Dr Xiaoming Zhai, University of East Anglia, School of Environmental Sciences
Dr Andrew Meijers, British Antarctic Survey
Mesoscale eddies are small-scale ocean features, around 10-100 km in size, which are analogous to the atmosphere’s weather systems. They play many roles in the ocean circulation, such as transporting heat, salt and carbon over large distances, and influence climate as a result. Eddies result from instability processes, where small perturbations, such as temperature wiggles, grow rapidly from an otherwise stable circulation. However, it has been known for some time that eddies are not passively spawned from the ocean’s density distribution (its stratification); instead, they play an active role in setting the stratification of the ocean (Marshall et al., 2003). Consequently, processes that affect the eddy field can indirectly affect the stratification too. One such process is the relative wind stress effect, in which the wind stress at the surface of the ocean is calculated using the difference between the atmospheric wind and the ocean velocity. This introduces a drag on small-scale features, such as mesoscale eddies, that can directly dissipate them and have widespread effects on the ocean (Wilder et al., 2022; Munday et al., 2021; Renault et al., 2016).
The student will use numerical models with simplified forcing and geometry to investigate how the relative wind effect impacts the role of eddies in setting ocean stratification. They will apply fundamental theories of ocean circulation to develop their understanding and quantitatively predict the stratification (see Marshall et al., 2002). By introducing the curvature of the Earth (the beta effect/plane), the student will extend their results to include this important extra effect and ultimately consider the stratification of wind-driven subtropical gyres (Radko & Marshall, 2003). Wind-driven gyres play key roles in the heat transport of the ocean and can influence climate in important ways.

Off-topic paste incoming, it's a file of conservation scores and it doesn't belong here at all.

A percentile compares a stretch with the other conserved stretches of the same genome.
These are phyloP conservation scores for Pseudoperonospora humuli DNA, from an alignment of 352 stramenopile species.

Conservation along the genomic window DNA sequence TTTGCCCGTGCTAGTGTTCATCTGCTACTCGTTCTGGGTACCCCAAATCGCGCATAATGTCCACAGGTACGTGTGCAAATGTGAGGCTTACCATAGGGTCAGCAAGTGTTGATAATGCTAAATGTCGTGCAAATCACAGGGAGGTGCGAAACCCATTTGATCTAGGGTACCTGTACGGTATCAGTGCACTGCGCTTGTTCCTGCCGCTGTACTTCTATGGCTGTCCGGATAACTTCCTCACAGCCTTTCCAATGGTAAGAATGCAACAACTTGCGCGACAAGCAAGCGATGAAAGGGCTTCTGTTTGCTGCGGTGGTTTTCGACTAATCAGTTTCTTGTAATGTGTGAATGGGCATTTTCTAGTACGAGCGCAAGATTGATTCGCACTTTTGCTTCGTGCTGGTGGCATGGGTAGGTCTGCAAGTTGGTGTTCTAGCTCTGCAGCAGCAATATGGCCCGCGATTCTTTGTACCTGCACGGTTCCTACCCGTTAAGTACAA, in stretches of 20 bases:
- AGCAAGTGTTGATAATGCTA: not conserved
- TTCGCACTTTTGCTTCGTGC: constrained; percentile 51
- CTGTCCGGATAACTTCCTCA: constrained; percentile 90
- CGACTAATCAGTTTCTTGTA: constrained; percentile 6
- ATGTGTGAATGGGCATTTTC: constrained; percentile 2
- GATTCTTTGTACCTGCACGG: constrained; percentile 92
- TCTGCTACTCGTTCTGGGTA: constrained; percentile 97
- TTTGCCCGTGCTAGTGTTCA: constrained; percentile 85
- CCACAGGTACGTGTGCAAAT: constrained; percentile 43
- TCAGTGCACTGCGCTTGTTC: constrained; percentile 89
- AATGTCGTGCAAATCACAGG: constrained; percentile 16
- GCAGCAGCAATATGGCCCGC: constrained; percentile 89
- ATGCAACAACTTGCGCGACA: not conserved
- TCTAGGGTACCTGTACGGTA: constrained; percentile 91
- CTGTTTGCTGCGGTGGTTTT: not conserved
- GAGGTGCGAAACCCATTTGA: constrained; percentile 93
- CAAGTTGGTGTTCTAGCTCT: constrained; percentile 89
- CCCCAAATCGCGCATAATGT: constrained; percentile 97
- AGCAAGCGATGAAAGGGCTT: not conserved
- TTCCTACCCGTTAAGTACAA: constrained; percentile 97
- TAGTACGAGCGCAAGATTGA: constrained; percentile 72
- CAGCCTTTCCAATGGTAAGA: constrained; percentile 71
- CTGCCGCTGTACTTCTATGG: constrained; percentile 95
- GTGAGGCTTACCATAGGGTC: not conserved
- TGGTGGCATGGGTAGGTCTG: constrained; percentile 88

This project would suit a mathematically inclined student with a degree in physics, mathematics or physical oceanography. Experience with Python, Matlab or Fortran would be an advantage, although all necessary training will be provided. An interest in the theory of ocean circulation and numerical modelling is essential. The student will be encouraged to participate in field work where the opportunity presents itself.